CATTLE, SHEEP, AND PIGEONS, Part One
Hello again, everyone. As promised, it’s time for a little more White Haired Wisdom.
This time I’m going to be talking about Church – not THE Church, the bride of Christ, the body of Christ to which anyone belongs who knows Jesus. No, I’m talking about the INSTITUTION we Christians have built around our relationship with Jesus: the building, the programs, the tasks and traditions, that thing we go to when we say we’re “going to church.”
Oh, just being a “grandpa,” I guess. After 61 years of being a church-goer, maybe I can pass along some observations and advice to make your walk with the Lord a little easier and a little more sensible.
For this posting, let me start out with four illustrations that will help illuminate what I’ll be talking about in postings to follow:
Some of you have probably seen that weird musical, “The Little Shop of Horrors.” It features a cute little plant that cries out in a squeaky, pleading voice, “Feed me, feed me!” The unsuspecting shopkeeper starts to feed it – with drops of his own blood – and it grows. By the end of the story the plant has grown into a monstrous man-eater and the shopkeeper has to feed it human victims as it thunders in a deep, basso voice, “FEED ME! FEED ME!”
No doubt most of you remember the tale of the Sorcerer’s Apprentice, most famously portrayed by Mickey Mouse in Disney’s Fantasia. Mickey, the sorcerer’s apprentice, is tired of carrying water from a well into the sorcerer’s castle, so while the sorcerer is away Mickey uses magic to bring a broom to life and make it carry the water. Things get out of hand, the one broom becomes several, then hundreds, carrying so much water that the castle begins to flood, and now Mickey discovers to his horror that he doesn’t know how to reverse the magic that brought all the brooms to life.
Then there is the scene in which Jesus comes into the temple and finds the outer court is filled with cattle, sheep, pigeons, merchants and moneychangers. He fashions a whip from some ropes and drives out the animals and the marketers, saying, “It is written, My Father’s House shall be a house of prayer, but you have made it a robber’s den!”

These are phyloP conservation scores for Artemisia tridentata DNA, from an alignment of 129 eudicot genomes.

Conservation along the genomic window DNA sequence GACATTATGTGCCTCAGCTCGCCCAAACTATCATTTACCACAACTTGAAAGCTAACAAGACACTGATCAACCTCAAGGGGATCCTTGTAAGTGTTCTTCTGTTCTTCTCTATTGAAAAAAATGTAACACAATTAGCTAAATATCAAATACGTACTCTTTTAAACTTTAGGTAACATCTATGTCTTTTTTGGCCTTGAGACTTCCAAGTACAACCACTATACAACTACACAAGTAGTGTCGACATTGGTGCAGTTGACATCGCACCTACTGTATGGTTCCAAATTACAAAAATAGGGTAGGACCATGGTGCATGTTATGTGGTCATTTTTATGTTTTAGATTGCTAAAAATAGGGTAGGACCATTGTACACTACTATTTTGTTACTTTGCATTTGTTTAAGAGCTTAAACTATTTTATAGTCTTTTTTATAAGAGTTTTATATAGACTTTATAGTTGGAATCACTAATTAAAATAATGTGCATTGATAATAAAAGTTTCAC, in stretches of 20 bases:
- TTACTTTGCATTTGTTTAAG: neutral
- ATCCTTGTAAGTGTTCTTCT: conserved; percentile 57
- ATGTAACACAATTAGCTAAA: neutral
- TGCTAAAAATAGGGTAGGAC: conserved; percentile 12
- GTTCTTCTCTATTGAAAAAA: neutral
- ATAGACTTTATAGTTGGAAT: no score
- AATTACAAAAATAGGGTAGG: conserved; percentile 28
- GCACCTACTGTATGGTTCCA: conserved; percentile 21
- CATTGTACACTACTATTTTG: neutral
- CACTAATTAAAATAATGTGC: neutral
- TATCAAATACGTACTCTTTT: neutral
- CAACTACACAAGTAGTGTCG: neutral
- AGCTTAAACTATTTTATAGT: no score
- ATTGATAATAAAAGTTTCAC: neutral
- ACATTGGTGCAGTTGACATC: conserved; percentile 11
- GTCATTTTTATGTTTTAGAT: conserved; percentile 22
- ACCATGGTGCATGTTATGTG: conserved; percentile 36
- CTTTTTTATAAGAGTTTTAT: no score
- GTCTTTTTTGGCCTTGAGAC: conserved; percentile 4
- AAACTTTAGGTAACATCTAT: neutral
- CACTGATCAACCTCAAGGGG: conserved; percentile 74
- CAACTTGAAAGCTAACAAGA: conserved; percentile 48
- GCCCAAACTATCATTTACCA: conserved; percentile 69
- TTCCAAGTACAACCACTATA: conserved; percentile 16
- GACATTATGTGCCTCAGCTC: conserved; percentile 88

Lastly, let’s remember Mary and Martha. Jesus had come over to visit and while Mary sat at the feet of Jesus learning from the Master, Martha was preoccupied with all the food and hospitality preparations. “Lord,” Martha said, “do you not care that my sister has left me to serve alone? Tell her then to help me,” to which Jesus replied, “Martha, Martha, you are anxious and troubled about many things, but one thing is necessary. Mary has chosen the good portion, which will not be taken away from her.”
In each of these examples, someone meant well, but before long, a little, seemingly good idea grew until it gained a life of its own and got out of hand.
After all, a plant that talks? Wow, that’s special, that’s important. It could prove useful.
And a broom that carries water? Technology is supposed to make our lives easier, right?
And why not sell the worshippers their sacrifices right at the temple? It would only take a little bit of space, it would make things easy, more inviting and friendly. Come on, how much trouble could it be?
And Jesus is coming over? Well, we can’t just have Him over. We have to clean and vacuum and make the place presentable and get out the best dishes and the Julia Child cookbook and spend more time in serving Him than in just being with Him, and if someone isn’t as distracted and time-consumed as we are in the “service of the Lord,” then of course there must be something wrong with them.
In his book The Pursuit of God, A. W. Tozer wrote:
“Right now we are in an age of religious complexity. The simplicity which is in Christ is rarely found among us. In its stead are programs, methods, organizations and a world of nervous activities which occupy time and attention but can never satisfy the longing of the heart. The shallowness of our inner experience, the hollowness of our worship and that servile imitation of the world which marks our promotional methods all testify that we, in this day, know God only imperfectly, and the peace of God scarcely at all.”
And Tozer wrote that in 1958! Just goes to show how subtle and gradual the plant can grow, the brooms can multiply, the temple can become a marketplace, and a hostess can become so busy serving her guest she never has a chance to visit with Him.
Anyway, that’s the topic I’ll be working on in the days ahead. Please check back from time to time.
Frank, on August 16, 2012.